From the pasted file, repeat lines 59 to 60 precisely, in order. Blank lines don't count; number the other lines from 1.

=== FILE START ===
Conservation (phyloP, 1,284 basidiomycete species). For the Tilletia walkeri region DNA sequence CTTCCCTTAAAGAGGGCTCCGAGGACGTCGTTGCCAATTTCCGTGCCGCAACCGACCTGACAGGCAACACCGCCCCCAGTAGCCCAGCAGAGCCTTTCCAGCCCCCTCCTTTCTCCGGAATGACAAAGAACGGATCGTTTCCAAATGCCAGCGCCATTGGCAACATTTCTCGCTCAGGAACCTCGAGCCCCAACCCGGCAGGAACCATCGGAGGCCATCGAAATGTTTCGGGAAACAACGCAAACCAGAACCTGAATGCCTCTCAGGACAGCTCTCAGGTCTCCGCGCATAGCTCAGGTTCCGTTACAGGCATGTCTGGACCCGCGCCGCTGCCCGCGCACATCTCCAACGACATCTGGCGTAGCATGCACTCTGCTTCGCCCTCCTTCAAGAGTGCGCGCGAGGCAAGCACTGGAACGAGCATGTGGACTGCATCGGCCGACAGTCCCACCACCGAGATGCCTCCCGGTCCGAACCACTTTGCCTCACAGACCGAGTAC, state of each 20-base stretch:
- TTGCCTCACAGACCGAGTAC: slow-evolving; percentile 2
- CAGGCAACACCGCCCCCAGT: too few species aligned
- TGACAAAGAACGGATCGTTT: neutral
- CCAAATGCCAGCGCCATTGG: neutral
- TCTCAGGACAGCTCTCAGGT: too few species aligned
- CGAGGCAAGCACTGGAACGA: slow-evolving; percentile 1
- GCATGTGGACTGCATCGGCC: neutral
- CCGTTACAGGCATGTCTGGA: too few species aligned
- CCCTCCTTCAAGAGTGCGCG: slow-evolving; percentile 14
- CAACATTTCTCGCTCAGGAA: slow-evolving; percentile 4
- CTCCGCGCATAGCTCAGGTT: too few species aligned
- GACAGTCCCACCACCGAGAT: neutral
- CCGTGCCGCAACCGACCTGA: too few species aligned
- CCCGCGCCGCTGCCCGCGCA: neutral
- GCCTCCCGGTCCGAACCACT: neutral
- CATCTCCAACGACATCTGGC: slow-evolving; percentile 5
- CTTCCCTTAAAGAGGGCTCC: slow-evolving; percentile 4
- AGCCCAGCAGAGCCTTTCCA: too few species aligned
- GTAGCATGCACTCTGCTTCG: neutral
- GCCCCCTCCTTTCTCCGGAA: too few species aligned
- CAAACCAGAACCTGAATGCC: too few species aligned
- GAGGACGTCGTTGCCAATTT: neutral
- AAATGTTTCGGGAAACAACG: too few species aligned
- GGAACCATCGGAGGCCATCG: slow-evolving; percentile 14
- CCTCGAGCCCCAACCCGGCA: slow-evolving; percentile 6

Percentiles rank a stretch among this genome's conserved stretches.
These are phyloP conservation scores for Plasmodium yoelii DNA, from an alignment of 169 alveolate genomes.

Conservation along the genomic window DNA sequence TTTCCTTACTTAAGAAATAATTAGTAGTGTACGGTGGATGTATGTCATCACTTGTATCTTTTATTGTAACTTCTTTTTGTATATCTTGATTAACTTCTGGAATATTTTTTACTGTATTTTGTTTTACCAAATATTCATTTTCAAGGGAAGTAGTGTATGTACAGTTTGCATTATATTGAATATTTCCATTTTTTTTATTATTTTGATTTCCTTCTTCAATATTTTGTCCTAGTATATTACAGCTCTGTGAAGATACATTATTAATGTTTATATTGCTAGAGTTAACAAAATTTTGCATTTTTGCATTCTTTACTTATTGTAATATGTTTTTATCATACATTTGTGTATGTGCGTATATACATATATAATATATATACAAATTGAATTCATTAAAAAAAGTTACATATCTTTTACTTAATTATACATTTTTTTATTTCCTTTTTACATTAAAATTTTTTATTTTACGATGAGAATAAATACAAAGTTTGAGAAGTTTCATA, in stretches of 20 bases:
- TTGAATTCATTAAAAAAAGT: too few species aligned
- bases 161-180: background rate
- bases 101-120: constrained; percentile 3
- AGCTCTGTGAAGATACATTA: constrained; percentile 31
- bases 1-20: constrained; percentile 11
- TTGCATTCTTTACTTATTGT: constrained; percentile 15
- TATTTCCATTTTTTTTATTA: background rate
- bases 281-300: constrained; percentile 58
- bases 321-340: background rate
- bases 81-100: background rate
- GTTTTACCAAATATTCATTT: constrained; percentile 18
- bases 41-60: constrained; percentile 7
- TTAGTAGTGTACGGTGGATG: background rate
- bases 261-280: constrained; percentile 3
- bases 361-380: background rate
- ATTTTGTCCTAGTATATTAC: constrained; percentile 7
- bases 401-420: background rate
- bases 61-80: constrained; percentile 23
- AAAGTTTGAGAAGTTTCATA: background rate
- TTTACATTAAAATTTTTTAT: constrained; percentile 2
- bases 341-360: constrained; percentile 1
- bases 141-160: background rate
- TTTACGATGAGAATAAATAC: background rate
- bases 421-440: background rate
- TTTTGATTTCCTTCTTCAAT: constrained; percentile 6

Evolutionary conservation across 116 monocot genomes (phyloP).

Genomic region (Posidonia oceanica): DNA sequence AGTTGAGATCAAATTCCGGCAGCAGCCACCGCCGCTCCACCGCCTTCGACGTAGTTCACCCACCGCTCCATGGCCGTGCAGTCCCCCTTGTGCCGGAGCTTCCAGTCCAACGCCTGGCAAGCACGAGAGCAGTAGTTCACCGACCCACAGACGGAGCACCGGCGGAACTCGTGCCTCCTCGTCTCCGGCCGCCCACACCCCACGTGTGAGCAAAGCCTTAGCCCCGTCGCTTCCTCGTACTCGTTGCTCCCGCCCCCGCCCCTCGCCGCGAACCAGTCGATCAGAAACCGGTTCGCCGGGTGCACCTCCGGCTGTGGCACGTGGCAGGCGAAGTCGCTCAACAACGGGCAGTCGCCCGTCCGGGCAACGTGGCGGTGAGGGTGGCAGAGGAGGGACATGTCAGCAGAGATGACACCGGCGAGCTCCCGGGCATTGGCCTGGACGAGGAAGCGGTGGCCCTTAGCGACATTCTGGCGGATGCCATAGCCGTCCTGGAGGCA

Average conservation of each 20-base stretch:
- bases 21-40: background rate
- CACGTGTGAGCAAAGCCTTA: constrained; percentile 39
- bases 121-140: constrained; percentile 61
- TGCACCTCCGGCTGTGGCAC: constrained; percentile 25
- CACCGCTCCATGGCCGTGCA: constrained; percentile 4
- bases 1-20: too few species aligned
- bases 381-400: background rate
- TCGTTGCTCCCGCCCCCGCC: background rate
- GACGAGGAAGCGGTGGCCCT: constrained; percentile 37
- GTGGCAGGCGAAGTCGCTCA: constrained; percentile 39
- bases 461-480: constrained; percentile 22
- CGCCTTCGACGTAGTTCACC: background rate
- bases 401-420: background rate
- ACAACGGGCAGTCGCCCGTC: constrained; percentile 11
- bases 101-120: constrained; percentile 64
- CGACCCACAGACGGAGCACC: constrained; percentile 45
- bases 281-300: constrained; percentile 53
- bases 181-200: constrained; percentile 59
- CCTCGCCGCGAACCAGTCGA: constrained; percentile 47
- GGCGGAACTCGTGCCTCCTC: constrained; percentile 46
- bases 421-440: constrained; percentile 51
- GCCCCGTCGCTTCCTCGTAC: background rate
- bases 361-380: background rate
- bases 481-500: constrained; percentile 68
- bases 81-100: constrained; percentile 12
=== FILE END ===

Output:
- CACGTGTGAGCAAAGCCTTA: constrained; percentile 39
- bases 121-140: constrained; percentile 61